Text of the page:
Where Is Procedural Generation?

      As mentioned earlier, the procedural generation has its place in a level generation. However, good procedural generation is more complex than our illustration may lead one to believe. When used to fill out a video game level with obstacles, for instance, parameters still need to be determined in advance to keep the game both fair and fun. What if a poorly coded procedural generation algorithm threw an abnormally large number of enemies at the player in the first level? It’d certainly make the game more challenging, but it’d also make the game less fun for new players. A game can’t enjoy longevity if it has no early life to speak of!

      One deservedly well-loved rogue-lite that balances procedurally generated content with pre-determined elements is FTL: Faster Than Light in which players guide a ship through a galaxy full of hazards to deliver a message to the far side of the galaxy more or less in one piece - and then to defeat a massive, incredibly powerful enemy ship. While FTL can itself be beaten in a couple of hours (technically), the overwhelming majority of playthroughs end in death. Yet, players come back to the game over and over again, thanks to its use of procedural generation. There aren’t an amazing number of enemy types or items, the game’s story is neither lore dense nor dialogue-heavy, and yet it’s a game that keeps people hooked.

      Every new run in FTL presents new possibilities. It’s a bit like gambling, really: you could be blown out of the sky in the first sector or, thanks to random chance and skill acquired through playing, you could make it all the way. The random elements in FTL keep it challenging and replayable. However, they’re not the only reason why the game works - it’s also well balanced, carefully crafted, and manages to be challenging in other dimensions without being unfair and frustrating.

      Putting It to Work

      For our own game, Bite the Bullet, we recognized the value of procedural generation and, early on in the development cycle, put it to work. Bite the Bullet is a run-and-gun platformer with RPG eating elements. Choose a class based on your diet (like the vegetarian Slaughter of the Soil or the carnivorous and blood-soaked Gorivore), eat your enemies to turn them into XP, and unlock powerful abilities (like Appetite for Destruction, which lets you eat incoming enemy projectiles). This set-up opened the door for some procedurally generated systems.

      For example, there are plenty of side quests, bonus modes, and hidden areas in Bite the Bullet, but getting to them is a quest in itself. See, in BTB, side quest locations are randomized, so where you found that rideable hamster at a certain level isn’t where you’re going to find it the next time. Although the core of each level is designed by hand, this procedurally generated content keeps the gameplay fresh and engaging.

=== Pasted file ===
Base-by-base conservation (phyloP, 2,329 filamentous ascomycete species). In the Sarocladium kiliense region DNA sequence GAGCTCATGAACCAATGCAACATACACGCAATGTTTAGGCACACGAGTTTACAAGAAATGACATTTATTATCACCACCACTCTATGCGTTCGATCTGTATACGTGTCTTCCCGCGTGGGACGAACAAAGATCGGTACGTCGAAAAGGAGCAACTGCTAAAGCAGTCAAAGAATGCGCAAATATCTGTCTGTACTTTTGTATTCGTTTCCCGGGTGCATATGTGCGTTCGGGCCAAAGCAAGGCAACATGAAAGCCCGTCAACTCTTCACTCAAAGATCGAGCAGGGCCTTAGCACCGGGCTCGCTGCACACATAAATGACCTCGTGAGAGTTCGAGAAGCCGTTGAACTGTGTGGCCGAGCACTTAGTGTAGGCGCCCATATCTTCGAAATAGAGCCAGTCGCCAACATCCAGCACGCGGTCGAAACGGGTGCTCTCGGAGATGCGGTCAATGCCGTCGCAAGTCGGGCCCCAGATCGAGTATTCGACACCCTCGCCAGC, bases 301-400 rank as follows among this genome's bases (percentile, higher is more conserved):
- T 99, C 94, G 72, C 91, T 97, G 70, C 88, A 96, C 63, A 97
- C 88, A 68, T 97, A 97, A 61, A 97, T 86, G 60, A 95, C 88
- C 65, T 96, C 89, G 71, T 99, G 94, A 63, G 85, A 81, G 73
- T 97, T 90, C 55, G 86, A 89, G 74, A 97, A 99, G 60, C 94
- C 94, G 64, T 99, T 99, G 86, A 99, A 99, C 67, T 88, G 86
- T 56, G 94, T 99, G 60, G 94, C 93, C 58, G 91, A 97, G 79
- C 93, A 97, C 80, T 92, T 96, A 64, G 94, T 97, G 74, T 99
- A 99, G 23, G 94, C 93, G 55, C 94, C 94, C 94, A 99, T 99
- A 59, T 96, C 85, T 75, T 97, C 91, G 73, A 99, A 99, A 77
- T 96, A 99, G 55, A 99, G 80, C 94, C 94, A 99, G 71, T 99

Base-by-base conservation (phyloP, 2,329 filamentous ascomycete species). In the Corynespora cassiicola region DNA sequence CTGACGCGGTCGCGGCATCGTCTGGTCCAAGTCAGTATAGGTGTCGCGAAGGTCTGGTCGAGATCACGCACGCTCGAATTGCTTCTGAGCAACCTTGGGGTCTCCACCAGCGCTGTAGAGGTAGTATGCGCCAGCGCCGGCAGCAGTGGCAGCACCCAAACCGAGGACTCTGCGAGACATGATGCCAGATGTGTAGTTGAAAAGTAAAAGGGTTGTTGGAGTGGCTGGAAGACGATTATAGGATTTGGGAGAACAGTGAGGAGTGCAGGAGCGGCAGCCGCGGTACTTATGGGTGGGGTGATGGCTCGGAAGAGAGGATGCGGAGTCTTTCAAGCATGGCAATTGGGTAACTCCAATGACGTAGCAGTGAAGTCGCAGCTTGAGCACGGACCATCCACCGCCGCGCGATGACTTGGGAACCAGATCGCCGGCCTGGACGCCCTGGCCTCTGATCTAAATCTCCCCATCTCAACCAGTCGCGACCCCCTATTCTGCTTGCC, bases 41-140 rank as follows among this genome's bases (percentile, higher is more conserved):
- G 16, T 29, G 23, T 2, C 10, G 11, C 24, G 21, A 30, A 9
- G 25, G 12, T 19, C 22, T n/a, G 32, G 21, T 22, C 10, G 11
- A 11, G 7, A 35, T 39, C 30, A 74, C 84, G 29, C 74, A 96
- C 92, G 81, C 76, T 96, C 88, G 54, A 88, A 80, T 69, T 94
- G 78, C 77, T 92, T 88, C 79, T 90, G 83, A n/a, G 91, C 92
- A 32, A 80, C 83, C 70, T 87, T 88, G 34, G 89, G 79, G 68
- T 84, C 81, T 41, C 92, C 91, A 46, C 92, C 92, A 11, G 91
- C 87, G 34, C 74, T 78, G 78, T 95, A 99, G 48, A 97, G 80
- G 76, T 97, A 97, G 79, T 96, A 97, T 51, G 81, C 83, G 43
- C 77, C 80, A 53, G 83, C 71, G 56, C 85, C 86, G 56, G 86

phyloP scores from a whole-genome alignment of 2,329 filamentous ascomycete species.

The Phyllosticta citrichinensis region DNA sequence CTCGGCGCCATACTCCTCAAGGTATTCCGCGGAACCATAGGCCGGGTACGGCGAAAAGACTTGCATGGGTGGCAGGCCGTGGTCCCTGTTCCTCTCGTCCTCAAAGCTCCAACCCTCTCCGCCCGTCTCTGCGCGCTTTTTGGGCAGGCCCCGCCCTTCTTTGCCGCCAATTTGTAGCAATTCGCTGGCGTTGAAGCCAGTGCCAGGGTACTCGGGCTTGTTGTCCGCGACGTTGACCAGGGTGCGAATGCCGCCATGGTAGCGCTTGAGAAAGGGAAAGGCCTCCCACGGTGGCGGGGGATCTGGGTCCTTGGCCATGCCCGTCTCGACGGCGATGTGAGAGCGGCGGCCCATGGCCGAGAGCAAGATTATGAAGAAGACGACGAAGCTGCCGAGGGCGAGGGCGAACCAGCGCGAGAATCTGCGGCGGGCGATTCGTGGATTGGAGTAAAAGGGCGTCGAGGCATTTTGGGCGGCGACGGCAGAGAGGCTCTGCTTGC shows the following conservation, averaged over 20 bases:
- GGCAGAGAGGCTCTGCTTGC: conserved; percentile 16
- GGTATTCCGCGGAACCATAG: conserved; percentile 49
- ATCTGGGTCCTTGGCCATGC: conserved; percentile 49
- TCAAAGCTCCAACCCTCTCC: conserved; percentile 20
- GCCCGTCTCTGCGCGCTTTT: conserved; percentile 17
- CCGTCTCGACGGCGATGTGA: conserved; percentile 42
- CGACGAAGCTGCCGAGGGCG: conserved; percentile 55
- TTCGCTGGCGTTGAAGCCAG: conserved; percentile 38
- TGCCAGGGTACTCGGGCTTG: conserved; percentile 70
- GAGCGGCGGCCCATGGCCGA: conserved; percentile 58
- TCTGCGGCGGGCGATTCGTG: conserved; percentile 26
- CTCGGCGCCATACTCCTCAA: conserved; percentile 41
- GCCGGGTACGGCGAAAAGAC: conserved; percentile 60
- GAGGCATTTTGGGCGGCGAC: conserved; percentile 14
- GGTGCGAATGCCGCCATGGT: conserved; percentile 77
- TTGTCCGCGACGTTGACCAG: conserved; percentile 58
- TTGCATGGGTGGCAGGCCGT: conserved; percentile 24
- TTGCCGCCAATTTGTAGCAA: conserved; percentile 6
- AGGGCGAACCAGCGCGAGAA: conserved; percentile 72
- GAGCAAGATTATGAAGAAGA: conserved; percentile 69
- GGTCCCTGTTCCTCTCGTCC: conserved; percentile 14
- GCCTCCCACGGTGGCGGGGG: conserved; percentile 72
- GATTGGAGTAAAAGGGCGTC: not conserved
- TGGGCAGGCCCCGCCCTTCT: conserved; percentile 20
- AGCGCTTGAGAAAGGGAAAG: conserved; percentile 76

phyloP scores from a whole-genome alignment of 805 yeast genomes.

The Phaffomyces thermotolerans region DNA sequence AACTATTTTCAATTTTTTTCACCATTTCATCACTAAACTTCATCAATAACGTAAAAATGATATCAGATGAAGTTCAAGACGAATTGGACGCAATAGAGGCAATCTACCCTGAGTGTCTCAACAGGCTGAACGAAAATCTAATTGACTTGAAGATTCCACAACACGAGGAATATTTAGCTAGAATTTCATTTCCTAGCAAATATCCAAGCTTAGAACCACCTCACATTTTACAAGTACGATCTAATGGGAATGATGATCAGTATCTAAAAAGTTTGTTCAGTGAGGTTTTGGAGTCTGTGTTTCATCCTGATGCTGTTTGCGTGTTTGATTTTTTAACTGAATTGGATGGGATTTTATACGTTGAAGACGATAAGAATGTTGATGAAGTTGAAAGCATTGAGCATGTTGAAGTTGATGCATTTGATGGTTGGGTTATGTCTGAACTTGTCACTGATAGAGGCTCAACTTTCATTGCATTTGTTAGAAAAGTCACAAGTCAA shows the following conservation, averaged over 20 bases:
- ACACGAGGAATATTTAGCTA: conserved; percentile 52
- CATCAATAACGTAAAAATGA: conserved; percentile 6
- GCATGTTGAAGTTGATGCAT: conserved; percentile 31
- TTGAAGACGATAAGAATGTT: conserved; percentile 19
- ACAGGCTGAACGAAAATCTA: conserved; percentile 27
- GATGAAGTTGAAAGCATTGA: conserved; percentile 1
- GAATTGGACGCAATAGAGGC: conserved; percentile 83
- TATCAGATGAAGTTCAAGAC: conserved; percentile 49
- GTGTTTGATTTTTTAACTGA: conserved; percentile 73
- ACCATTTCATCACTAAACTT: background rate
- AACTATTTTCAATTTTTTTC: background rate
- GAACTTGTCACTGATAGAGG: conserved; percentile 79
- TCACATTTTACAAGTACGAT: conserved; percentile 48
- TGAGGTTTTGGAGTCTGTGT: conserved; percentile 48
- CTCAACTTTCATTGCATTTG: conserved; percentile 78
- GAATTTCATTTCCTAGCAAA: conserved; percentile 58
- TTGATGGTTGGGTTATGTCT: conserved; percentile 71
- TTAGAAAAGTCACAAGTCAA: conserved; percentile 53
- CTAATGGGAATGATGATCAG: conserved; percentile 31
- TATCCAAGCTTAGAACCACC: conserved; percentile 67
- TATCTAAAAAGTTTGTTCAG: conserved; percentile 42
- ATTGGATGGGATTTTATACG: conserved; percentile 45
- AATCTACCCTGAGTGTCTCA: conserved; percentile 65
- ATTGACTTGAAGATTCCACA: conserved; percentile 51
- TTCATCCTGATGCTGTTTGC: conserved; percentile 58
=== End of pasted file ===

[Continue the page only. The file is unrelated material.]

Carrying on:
One of the most exciting possibilities that procedural generation offers is in terms of equipment that becomes available to the player. In FTL, you’ll occasionally receive weapons and ship upgrades, each with their own pros and cons - each new combination of items opens up fresh gameplay possibilities. In Bite the Bullet, we take things a step further: weapons can be combined with mods in order to change their effects. Love your missile launcher? Well, you can combine it with a mod that allows you to shoot multiple missiles simultaneously. Not enough for you? That’s alright, it wasn’t enough for us either - you can find an incendiary element that sets fire to your foes.

      Worth It?

      We knew that for Bite the Bullet, procedural generation offered a lot of advantages, but it also came with some risks. The technology is brilliant, but it does have its limits. For instance, procedural generation is not well suited to creating strong puzzles. That’s why Image & Form, after having used procedurally generated levels in Steamworld Dig ditched them in the sequel, in order to create puzzles that procedural generation wouldn’t.

      Similarly, we were concerned about how procedural generation would impact the core mechanics of Bite the Bullet. We wanted levels that showcased all of the player’s abilities - jumping, dashing, and (of course) EATING. For example, the game’s calorie meter is drained for significant player actions, encouraging the player to keep gorging himself on his foes. If the procgen system didn’t sprinkle enough tasty enemy treats throughout, players would be a starving, weakened mess. This was another reason to design the levels by hand.

      Game design is undoubtedly a tricky business. What on the surface looks like a small decision can, with poor management, turn into an imbalanced and precarious catastrophe. Creating video games is as much an art as it is a science. Procedurally generated elements, exciting as they are, do not come without the ever-present element of risk.

      And yet, we are driven to include them. The magical spark of possibility that they open up to players is too powerful to ignore. At Mega Cat, we’re taking the risk, and we’re putting in the work on Bite the Bullet to create a game that you’ll love for a long time.

       

      Ready to chow down? Wish list Bite the Bullet on Steam! You can also step into the kitchen and help test the game by joining our Discord!